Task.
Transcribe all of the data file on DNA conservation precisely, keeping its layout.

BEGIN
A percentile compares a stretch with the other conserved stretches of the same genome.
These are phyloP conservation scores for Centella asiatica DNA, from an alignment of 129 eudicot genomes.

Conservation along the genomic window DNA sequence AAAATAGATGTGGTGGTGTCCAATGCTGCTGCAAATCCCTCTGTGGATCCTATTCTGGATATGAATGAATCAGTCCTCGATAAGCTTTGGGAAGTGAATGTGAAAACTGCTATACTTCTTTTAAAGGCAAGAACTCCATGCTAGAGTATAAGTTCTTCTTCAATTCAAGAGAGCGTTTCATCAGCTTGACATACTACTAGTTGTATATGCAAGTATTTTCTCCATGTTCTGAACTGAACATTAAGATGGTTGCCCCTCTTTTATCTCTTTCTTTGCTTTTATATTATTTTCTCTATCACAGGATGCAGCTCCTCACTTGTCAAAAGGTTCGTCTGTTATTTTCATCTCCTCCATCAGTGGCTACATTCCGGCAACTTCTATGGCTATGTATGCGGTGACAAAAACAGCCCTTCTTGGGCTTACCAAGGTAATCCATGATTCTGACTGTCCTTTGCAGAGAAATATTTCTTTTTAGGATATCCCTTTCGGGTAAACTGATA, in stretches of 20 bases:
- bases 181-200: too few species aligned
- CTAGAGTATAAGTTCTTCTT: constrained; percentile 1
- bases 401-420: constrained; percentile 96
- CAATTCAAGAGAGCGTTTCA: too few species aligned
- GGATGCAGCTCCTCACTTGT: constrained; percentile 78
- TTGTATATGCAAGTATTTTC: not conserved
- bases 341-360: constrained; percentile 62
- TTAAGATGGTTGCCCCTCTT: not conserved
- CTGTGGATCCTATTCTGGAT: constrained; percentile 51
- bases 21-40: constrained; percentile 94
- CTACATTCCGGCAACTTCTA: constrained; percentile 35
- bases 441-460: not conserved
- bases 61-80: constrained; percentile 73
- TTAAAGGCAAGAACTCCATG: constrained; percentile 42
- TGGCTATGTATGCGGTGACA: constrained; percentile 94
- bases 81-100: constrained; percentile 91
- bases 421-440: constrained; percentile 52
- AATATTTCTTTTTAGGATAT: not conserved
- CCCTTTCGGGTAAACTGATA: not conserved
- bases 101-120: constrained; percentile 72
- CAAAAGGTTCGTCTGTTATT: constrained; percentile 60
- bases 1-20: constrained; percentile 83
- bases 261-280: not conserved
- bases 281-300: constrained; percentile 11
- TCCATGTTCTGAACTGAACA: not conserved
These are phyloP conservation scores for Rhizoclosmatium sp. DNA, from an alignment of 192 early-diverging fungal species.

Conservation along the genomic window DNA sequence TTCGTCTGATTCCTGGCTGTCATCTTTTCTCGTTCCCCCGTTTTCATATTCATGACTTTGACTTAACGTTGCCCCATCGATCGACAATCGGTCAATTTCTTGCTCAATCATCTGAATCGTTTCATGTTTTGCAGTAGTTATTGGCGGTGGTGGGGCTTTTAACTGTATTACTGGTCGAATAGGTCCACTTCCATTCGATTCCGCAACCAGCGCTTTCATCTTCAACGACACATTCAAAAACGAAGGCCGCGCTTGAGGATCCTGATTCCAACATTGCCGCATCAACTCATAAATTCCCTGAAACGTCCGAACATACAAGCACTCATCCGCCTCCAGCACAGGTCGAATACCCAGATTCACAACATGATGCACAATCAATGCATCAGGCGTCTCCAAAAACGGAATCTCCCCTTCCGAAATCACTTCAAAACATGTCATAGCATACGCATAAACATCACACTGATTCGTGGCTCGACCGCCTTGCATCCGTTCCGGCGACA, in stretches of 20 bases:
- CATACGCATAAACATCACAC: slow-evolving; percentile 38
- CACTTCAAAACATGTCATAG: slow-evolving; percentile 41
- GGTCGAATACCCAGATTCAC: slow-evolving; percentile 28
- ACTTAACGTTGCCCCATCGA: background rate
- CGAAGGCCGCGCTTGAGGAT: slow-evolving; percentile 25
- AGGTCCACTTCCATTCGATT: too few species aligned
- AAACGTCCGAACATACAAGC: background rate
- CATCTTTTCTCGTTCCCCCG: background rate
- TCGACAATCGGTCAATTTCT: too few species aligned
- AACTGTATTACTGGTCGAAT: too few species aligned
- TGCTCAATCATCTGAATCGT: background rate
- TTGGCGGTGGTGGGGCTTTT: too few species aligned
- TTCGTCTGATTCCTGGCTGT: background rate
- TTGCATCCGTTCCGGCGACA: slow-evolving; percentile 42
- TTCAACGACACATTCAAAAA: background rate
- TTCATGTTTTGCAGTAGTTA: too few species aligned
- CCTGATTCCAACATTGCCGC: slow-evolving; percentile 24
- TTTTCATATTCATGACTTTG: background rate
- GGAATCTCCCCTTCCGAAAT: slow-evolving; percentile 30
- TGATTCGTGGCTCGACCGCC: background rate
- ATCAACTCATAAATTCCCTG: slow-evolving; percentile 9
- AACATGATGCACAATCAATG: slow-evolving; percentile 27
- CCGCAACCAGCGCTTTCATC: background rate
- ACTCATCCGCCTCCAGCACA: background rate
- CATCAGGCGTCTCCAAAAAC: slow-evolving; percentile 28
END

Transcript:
A percentile compares a stretch with the other conserved stretches of the same genome.
These are phyloP conservation scores for Centella asiatica DNA, from an alignment of 129 eudicot genomes.

Conservation along the genomic window DNA sequence AAAATAGATGTGGTGGTGTCCAATGCTGCTGCAAATCCCTCTGTGGATCCTATTCTGGATATGAATGAATCAGTCCTCGATAAGCTTTGGGAAGTGAATGTGAAAACTGCTATACTTCTTTTAAAGGCAAGAACTCCATGCTAGAGTATAAGTTCTTCTTCAATTCAAGAGAGCGTTTCATCAGCTTGACATACTACTAGTTGTATATGCAAGTATTTTCTCCATGTTCTGAACTGAACATTAAGATGGTTGCCCCTCTTTTATCTCTTTCTTTGCTTTTATATTATTTTCTCTATCACAGGATGCAGCTCCTCACTTGTCAAAAGGTTCGTCTGTTATTTTCATCTCCTCCATCAGTGGCTACATTCCGGCAACTTCTATGGCTATGTATGCGGTGACAAAAACAGCCCTTCTTGGGCTTACCAAGGTAATCCATGATTCTGACTGTCCTTTGCAGAGAAATATTTCTTTTTAGGATATCCCTTTCGGGTAAACTGATA, in stretches of 20 bases:
- bases 181-200: too few species aligned
- CTAGAGTATAAGTTCTTCTT: constrained; percentile 1
- bases 401-420: constrained; percentile 96
- CAATTCAAGAGAGCGTTTCA: too few species aligned
- GGATGCAGCTCCTCACTTGT: constrained; percentile 78
- TTGTATATGCAAGTATTTTC: not conserved
- bases 341-360: constrained; percentile 62
- TTAAGATGGTTGCCCCTCTT: not conserved
- CTGTGGATCCTATTCTGGAT: constrained; percentile 51
- bases 21-40: constrained; percentile 94
- CTACATTCCGGCAACTTCTA: constrained; percentile 35
- bases 441-460: not conserved
- bases 61-80: constrained; percentile 73
- TTAAAGGCAAGAACTCCATG: constrained; percentile 42
- TGGCTATGTATGCGGTGACA: constrained; percentile 94
- bases 81-100: constrained; percentile 91
- bases 421-440: constrained; percentile 52
- AATATTTCTTTTTAGGATAT: not conserved
- CCCTTTCGGGTAAACTGATA: not conserved
- bases 101-120: constrained; percentile 72
- CAAAAGGTTCGTCTGTTATT: constrained; percentile 60
- bases 1-20: constrained; percentile 83
- bases 261-280: not conserved
- bases 281-300: constrained; percentile 11
- TCCATGTTCTGAACTGAACA: not conserved
These are phyloP conservation scores for Rhizoclosmatium sp. DNA, from an alignment of 192 early-diverging fungal species.

Conservation along the genomic window DNA sequence TTCGTCTGATTCCTGGCTGTCATCTTTTCTCGTTCCCCCGTTTTCATATTCATGACTTTGACTTAACGTTGCCCCATCGATCGACAATCGGTCAATTTCTTGCTCAATCATCTGAATCGTTTCATGTTTTGCAGTAGTTATTGGCGGTGGTGGGGCTTTTAACTGTATTACTGGTCGAATAGGTCCACTTCCATTCGATTCCGCAACCAGCGCTTTCATCTTCAACGACACATTCAAAAACGAAGGCCGCGCTTGAGGATCCTGATTCCAACATTGCCGCATCAACTCATAAATTCCCTGAAACGTCCGAACATACAAGCACTCATCCGCCTCCAGCACAGGTCGAATACCCAGATTCACAACATGATGCACAATCAATGCATCAGGCGTCTCCAAAAACGGAATCTCCCCTTCCGAAATCACTTCAAAACATGTCATAGCATACGCATAAACATCACACTGATTCGTGGCTCGACCGCCTTGCATCCGTTCCGGCGACA, in stretches of 20 bases:
- CATACGCATAAACATCACAC: slow-evolving; percentile 38
- CACTTCAAAACATGTCATAG: slow-evolving; percentile 41
- GGTCGAATACCCAGATTCAC: slow-evolving; percentile 28
- ACTTAACGTTGCCCCATCGA: background rate
- CGAAGGCCGCGCTTGAGGAT: slow-evolving; percentile 25
- AGGTCCACTTCCATTCGATT: too few species aligned
- AAACGTCCGAACATACAAGC: background rate
- CATCTTTTCTCGTTCCCCCG: background rate
- TCGACAATCGGTCAATTTCT: too few species aligned
- AACTGTATTACTGGTCGAAT: too few species aligned
- TGCTCAATCATCTGAATCGT: background rate
- TTGGCGGTGGTGGGGCTTTT: too few species aligned
- TTCGTCTGATTCCTGGCTGT: background rate
- TTGCATCCGTTCCGGCGACA: slow-evolving; percentile 42
- TTCAACGACACATTCAAAAA: background rate
- TTCATGTTTTGCAGTAGTTA: too few species aligned
- CCTGATTCCAACATTGCCGC: slow-evolving; percentile 24
- TTTTCATATTCATGACTTTG: background rate
- GGAATCTCCCCTTCCGAAAT: slow-evolving; percentile 30
- TGATTCGTGGCTCGACCGCC: background rate
- ATCAACTCATAAATTCCCTG: slow-evolving; percentile 9
- AACATGATGCACAATCAATG: slow-evolving; percentile 27
- CCGCAACCAGCGCTTTCATC: background rate
- ACTCATCCGCCTCCAGCACA: background rate
- CATCAGGCGTCTCCAAAAAC: slow-evolving; percentile 28